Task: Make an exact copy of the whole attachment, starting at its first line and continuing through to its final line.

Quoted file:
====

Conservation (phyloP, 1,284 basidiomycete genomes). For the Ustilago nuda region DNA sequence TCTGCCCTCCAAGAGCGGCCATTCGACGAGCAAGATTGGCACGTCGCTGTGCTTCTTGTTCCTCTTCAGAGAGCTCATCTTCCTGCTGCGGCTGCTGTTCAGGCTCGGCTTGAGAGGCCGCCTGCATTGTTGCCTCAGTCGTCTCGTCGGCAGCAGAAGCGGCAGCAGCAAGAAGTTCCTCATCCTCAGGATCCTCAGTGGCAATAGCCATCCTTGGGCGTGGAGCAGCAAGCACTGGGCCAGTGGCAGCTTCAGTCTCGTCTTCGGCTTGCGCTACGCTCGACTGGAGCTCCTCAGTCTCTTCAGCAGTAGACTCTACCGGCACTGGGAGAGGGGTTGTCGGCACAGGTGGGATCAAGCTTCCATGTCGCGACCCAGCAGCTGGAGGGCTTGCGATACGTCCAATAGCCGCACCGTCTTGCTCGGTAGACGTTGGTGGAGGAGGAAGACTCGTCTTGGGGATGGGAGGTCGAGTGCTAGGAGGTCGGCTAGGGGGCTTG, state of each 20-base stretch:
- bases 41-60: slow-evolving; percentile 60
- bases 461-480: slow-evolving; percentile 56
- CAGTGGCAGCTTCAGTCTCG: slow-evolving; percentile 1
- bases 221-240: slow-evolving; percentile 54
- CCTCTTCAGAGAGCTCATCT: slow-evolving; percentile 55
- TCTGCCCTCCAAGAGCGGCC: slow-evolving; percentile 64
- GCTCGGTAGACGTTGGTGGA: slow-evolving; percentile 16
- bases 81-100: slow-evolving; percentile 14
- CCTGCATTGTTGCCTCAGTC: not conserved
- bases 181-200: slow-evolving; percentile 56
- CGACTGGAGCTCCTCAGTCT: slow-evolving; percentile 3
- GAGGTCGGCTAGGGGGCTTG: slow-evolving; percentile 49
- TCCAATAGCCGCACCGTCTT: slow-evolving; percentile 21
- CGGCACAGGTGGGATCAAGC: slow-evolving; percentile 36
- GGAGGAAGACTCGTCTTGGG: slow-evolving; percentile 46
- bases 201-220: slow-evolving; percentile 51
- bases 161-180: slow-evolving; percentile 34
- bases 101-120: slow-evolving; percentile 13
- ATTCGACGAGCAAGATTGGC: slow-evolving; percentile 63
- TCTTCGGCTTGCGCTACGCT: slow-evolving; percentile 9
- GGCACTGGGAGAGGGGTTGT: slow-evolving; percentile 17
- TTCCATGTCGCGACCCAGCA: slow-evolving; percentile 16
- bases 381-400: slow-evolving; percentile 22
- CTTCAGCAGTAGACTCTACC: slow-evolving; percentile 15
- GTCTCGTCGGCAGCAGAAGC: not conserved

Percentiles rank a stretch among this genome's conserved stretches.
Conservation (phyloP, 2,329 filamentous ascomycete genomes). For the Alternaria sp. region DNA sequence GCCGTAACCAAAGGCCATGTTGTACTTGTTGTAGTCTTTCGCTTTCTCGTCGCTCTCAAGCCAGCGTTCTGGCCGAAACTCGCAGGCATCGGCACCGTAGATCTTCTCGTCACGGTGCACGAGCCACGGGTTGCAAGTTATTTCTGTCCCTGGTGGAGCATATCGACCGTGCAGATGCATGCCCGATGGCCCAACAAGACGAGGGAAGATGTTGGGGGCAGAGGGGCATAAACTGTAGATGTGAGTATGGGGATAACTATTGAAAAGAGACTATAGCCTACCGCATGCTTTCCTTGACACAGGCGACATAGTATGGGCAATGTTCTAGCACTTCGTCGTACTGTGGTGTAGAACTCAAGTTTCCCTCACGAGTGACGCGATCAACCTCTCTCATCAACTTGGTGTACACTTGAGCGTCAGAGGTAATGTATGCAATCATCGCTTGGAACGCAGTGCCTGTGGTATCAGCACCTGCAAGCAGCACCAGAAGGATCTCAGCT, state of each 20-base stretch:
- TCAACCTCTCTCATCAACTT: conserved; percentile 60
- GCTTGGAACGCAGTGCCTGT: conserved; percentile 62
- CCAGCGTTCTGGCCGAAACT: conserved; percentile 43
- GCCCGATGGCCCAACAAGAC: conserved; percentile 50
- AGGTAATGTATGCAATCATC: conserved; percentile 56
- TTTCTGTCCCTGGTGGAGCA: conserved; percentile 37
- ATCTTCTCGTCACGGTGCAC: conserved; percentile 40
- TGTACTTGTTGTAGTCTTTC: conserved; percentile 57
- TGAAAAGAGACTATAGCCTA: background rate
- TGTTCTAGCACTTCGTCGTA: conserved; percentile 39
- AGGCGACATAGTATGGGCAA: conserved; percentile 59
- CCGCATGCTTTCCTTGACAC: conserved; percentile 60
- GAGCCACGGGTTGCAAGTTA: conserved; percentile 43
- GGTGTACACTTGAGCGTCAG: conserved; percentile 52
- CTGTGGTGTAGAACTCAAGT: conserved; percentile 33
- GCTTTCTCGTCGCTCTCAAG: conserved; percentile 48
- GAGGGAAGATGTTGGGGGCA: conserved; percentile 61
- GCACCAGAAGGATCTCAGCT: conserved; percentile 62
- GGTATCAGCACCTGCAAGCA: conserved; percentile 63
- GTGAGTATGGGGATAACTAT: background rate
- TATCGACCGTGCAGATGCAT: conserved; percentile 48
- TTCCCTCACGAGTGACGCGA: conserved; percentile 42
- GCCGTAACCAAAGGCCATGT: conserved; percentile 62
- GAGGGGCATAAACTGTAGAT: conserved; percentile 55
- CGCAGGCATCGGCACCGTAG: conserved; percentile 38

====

Conservation (phyloP, 1,284 basidiomycete genomes). For the Ustilago nuda region DNA sequence TCTGCCCTCCAAGAGCGGCCATTCGACGAGCAAGATTGGCACGTCGCTGTGCTTCTTGTTCCTCTTCAGAGAGCTCATCTTCCTGCTGCGGCTGCTGTTCAGGCTCGGCTTGAGAGGCCGCCTGCATTGTTGCCTCAGTCGTCTCGTCGGCAGCAGAAGCGGCAGCAGCAAGAAGTTCCTCATCCTCAGGATCCTCAGTGGCAATAGCCATCCTTGGGCGTGGAGCAGCAAGCACTGGGCCAGTGGCAGCTTCAGTCTCGTCTTCGGCTTGCGCTACGCTCGACTGGAGCTCCTCAGTCTCTTCAGCAGTAGACTCTACCGGCACTGGGAGAGGGGTTGTCGGCACAGGTGGGATCAAGCTTCCATGTCGCGACCCAGCAGCTGGAGGGCTTGCGATACGTCCAATAGCCGCACCGTCTTGCTCGGTAGACGTTGGTGGAGGAGGAAGACTCGTCTTGGGGATGGGAGGTCGAGTGCTAGGAGGTCGGCTAGGGGGCTTG, state of each 20-base stretch:
- bases 41-60: slow-evolving; percentile 60
- bases 461-480: slow-evolving; percentile 56
- CAGTGGCAGCTTCAGTCTCG: slow-evolving; percentile 1
- bases 221-240: slow-evolving; percentile 54
- CCTCTTCAGAGAGCTCATCT: slow-evolving; percentile 55
- TCTGCCCTCCAAGAGCGGCC: slow-evolving; percentile 64
- GCTCGGTAGACGTTGGTGGA: slow-evolving; percentile 16
- bases 81-100: slow-evolving; percentile 14
- CCTGCATTGTTGCCTCAGTC: not conserved
- bases 181-200: slow-evolving; percentile 56
- CGACTGGAGCTCCTCAGTCT: slow-evolving; percentile 3
- GAGGTCGGCTAGGGGGCTTG: slow-evolving; percentile 49
- TCCAATAGCCGCACCGTCTT: slow-evolving; percentile 21
- CGGCACAGGTGGGATCAAGC: slow-evolving; percentile 36
- GGAGGAAGACTCGTCTTGGG: slow-evolving; percentile 46
- bases 201-220: slow-evolving; percentile 51
- bases 161-180: slow-evolving; percentile 34
- bases 101-120: slow-evolving; percentile 13
- ATTCGACGAGCAAGATTGGC: slow-evolving; percentile 63
- TCTTCGGCTTGCGCTACGCT: slow-evolving; percentile 9
- GGCACTGGGAGAGGGGTTGT: slow-evolving; percentile 17
- TTCCATGTCGCGACCCAGCA: slow-evolving; percentile 16
- bases 381-400: slow-evolving; percentile 22
- CTTCAGCAGTAGACTCTACC: slow-evolving; percentile 15
- GTCTCGTCGGCAGCAGAAGC: not conserved

Percentiles rank a stretch among this genome's conserved stretches.
Conservation (phyloP, 2,329 filamentous ascomycete genomes). For the Alternaria sp. region DNA sequence GCCGTAACCAAAGGCCATGTTGTACTTGTTGTAGTCTTTCGCTTTCTCGTCGCTCTCAAGCCAGCGTTCTGGCCGAAACTCGCAGGCATCGGCACCGTAGATCTTCTCGTCACGGTGCACGAGCCACGGGTTGCAAGTTATTTCTGTCCCTGGTGGAGCATATCGACCGTGCAGATGCATGCCCGATGGCCCAACAAGACGAGGGAAGATGTTGGGGGCAGAGGGGCATAAACTGTAGATGTGAGTATGGGGATAACTATTGAAAAGAGACTATAGCCTACCGCATGCTTTCCTTGACACAGGCGACATAGTATGGGCAATGTTCTAGCACTTCGTCGTACTGTGGTGTAGAACTCAAGTTTCCCTCACGAGTGACGCGATCAACCTCTCTCATCAACTTGGTGTACACTTGAGCGTCAGAGGTAATGTATGCAATCATCGCTTGGAACGCAGTGCCTGTGGTATCAGCACCTGCAAGCAGCACCAGAAGGATCTCAGCT, state of each 20-base stretch:
- TCAACCTCTCTCATCAACTT: conserved; percentile 60
- GCTTGGAACGCAGTGCCTGT: conserved; percentile 62
- CCAGCGTTCTGGCCGAAACT: conserved; percentile 43
- GCCCGATGGCCCAACAAGAC: conserved; percentile 50
- AGGTAATGTATGCAATCATC: conserved; percentile 56
- TTTCTGTCCCTGGTGGAGCA: conserved; percentile 37
- ATCTTCTCGTCACGGTGCAC: conserved; percentile 40
- TGTACTTGTTGTAGTCTTTC: conserved; percentile 57
- TGAAAAGAGACTATAGCCTA: background rate
- TGTTCTAGCACTTCGTCGTA: conserved; percentile 39
- AGGCGACATAGTATGGGCAA: conserved; percentile 59
- CCGCATGCTTTCCTTGACAC: conserved; percentile 60
- GAGCCACGGGTTGCAAGTTA: conserved; percentile 43
- GGTGTACACTTGAGCGTCAG: conserved; percentile 52
- CTGTGGTGTAGAACTCAAGT: conserved; percentile 33
- GCTTTCTCGTCGCTCTCAAG: conserved; percentile 48
- GAGGGAAGATGTTGGGGGCA: conserved; percentile 61
- GCACCAGAAGGATCTCAGCT: conserved; percentile 62
- GGTATCAGCACCTGCAAGCA: conserved; percentile 63
- GTGAGTATGGGGATAACTAT: background rate
- TATCGACCGTGCAGATGCAT: conserved; percentile 48
- TTCCCTCACGAGTGACGCGA: conserved; percentile 42
- GCCGTAACCAAAGGCCATGT: conserved; percentile 62
- GAGGGGCATAAACTGTAGAT: conserved; percentile 55
- CGCAGGCATCGGCACCGTAG: conserved; percentile 38